© Hilary Parnfors
Hilary Parnfors grew up in northern Germany in a bilingual household with a British mother and a Czech father.
She was educated in the UK from the age of ten. After undergraduate and postgraduate studies in politics, law and modern languages, she worked as a researcher at governmental institutions and in the private sector. She now lives in Stockholm and works full-time as a translator from German and Swedish to English.
Although she has largely translated non-fiction publications to date, she has recently been able to fulfil a long-held dream of working with literary texts.
Three questions to Hilary Parnfors
I grew up in a multilingual household (English, Czech and German) and there were always people of different nationalities coming to stay. That meant that someone was always interpreting for someone else. I also loved learning languages at school, especially as I discovered that so many of them are linked. After studying modern languages and politics at university, I worked with political and market research. I had been doing translations for NGOs for a few years, but it was not until I had children that I started working as a full-time translator. I love the freedom, creativity and challenge of this profession. I love cogitating about different sentences, trying to find that perfect word!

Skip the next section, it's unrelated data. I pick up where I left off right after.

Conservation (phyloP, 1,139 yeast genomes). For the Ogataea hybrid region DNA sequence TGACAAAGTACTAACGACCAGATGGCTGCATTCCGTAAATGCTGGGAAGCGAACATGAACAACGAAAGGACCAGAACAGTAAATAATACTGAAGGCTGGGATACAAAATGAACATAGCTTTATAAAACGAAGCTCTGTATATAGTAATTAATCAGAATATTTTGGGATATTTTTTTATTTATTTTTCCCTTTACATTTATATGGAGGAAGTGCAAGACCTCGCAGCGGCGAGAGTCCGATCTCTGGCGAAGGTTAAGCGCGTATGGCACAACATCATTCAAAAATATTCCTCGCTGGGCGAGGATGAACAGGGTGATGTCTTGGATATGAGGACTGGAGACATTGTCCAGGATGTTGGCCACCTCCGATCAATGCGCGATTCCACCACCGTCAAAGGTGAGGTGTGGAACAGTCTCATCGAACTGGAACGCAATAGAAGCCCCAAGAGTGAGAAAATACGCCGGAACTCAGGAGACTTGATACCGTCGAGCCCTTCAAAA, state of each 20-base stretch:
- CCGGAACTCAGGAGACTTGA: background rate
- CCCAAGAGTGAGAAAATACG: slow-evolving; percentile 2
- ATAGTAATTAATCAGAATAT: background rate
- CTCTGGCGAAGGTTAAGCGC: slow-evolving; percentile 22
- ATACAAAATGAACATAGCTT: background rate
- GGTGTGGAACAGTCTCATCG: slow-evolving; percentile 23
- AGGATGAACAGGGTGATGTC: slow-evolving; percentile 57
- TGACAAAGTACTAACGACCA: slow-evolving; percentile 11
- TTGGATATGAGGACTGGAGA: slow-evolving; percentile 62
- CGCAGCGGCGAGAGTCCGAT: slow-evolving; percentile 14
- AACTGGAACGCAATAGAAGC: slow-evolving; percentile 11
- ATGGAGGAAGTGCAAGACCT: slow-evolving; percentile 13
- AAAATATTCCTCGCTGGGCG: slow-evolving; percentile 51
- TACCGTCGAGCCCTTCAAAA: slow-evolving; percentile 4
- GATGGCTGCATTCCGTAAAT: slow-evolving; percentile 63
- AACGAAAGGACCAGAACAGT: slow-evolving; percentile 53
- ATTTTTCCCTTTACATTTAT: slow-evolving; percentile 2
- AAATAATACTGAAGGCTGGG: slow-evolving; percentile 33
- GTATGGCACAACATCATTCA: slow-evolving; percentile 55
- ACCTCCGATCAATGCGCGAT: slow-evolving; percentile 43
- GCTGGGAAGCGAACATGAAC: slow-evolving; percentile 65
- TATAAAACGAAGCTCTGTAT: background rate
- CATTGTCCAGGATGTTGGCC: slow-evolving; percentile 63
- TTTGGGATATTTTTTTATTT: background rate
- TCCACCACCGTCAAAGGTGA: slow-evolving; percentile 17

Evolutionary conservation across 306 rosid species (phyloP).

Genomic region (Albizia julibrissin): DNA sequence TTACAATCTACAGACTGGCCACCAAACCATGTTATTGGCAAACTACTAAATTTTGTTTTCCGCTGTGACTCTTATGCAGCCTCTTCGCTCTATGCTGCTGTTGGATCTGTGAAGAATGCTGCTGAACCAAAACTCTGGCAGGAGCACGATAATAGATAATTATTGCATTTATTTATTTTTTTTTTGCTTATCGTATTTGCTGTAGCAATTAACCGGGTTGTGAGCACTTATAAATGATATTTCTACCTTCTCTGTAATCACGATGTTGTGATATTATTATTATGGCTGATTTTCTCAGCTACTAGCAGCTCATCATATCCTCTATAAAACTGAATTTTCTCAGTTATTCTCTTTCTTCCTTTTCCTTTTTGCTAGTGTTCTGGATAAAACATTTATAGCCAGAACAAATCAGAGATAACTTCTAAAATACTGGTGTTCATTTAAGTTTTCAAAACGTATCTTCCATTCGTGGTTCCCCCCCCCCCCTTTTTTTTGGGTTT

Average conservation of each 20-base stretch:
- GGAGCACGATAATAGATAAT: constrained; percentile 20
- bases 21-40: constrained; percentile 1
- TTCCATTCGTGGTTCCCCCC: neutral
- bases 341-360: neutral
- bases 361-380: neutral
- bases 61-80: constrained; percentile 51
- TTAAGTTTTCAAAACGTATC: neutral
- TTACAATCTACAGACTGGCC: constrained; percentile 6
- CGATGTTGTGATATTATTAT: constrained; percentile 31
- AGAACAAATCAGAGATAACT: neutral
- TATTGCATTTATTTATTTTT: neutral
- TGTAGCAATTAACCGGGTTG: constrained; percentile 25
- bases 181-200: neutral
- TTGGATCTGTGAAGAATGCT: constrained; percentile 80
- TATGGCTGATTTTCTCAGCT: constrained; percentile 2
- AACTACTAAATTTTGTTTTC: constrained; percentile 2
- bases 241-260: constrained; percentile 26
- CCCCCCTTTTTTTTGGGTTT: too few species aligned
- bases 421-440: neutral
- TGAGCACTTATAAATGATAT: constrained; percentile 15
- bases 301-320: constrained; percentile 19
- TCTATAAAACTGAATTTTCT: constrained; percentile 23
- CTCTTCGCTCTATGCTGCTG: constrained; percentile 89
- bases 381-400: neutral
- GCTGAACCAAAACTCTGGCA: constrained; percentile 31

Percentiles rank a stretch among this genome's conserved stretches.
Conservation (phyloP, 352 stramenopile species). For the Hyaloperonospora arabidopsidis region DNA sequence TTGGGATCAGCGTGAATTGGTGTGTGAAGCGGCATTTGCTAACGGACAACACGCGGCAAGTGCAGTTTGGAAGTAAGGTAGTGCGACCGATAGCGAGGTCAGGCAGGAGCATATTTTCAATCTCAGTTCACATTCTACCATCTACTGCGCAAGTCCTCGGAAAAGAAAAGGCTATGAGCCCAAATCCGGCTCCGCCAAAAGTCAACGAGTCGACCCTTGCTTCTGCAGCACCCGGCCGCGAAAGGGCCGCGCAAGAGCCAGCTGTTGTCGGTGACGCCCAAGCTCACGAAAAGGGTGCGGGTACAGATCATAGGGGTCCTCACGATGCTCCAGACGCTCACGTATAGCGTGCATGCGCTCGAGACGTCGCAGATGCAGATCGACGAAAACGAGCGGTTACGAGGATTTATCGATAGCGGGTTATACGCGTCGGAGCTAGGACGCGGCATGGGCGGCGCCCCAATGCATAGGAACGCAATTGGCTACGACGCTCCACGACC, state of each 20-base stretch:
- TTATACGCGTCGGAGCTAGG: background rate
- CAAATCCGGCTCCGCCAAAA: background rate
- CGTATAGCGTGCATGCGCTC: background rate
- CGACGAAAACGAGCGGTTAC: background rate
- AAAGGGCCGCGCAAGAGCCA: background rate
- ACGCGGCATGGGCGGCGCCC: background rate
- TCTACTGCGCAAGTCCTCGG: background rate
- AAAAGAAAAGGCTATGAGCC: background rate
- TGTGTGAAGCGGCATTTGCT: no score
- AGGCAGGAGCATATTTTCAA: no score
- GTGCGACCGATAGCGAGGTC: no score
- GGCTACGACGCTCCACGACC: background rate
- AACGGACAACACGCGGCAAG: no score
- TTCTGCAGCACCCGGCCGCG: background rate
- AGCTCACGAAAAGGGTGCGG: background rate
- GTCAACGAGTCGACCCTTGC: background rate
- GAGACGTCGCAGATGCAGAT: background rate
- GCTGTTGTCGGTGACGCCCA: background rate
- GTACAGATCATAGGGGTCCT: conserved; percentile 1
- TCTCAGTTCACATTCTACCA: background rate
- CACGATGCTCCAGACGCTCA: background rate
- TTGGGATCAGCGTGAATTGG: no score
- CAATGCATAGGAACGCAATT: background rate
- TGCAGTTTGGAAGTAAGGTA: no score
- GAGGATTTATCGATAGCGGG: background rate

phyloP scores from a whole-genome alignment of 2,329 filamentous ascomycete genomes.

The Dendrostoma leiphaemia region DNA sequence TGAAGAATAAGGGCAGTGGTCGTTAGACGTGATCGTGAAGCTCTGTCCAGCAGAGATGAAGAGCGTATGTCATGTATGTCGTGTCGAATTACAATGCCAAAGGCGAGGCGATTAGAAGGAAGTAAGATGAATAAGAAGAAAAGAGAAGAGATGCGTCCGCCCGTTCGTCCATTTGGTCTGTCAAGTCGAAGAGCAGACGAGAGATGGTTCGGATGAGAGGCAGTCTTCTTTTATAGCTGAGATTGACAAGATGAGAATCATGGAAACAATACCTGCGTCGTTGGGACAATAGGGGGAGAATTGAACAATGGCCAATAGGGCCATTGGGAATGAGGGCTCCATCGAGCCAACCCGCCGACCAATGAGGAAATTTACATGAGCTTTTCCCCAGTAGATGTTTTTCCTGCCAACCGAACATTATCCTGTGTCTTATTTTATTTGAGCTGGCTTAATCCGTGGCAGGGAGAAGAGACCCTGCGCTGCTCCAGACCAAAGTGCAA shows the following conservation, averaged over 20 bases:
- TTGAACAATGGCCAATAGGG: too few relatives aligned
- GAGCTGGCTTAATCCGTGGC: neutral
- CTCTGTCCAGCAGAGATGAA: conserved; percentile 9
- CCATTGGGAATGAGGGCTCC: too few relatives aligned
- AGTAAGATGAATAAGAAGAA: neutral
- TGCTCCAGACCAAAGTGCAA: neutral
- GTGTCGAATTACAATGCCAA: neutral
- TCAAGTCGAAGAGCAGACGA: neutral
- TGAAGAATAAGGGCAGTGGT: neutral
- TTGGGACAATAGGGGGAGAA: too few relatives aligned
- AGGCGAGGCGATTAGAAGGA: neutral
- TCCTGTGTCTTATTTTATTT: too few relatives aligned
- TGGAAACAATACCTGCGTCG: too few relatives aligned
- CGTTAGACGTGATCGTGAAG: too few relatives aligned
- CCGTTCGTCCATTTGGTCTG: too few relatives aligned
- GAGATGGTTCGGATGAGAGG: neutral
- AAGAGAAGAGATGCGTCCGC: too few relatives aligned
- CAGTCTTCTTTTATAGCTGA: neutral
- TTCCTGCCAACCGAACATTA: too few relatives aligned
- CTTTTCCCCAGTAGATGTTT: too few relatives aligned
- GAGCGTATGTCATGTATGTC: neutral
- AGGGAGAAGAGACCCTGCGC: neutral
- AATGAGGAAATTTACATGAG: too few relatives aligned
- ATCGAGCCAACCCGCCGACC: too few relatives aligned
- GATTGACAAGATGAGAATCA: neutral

I have to say Die verlorene Ehre der Katharina Blum. We read it at school, over and over again. It was the first time I'd really "dissected" a book like that, page by page. The story seemed so catastrophic and shocking to me back then. I recently reread it and somehow this simple yet dramatic story captured my imagination once again.
I'm very open to translating different genres and texts. Perhaps something by a young female author about contemporary life in Germany? More than twenty years have passed, but I still enjoy reading stories surrounding the fall of the Berlin Wall. It happened the day after my tenth birthday and it was this that really fuelled my interest in politics. It was so hard to understand how a wall could divide people like that.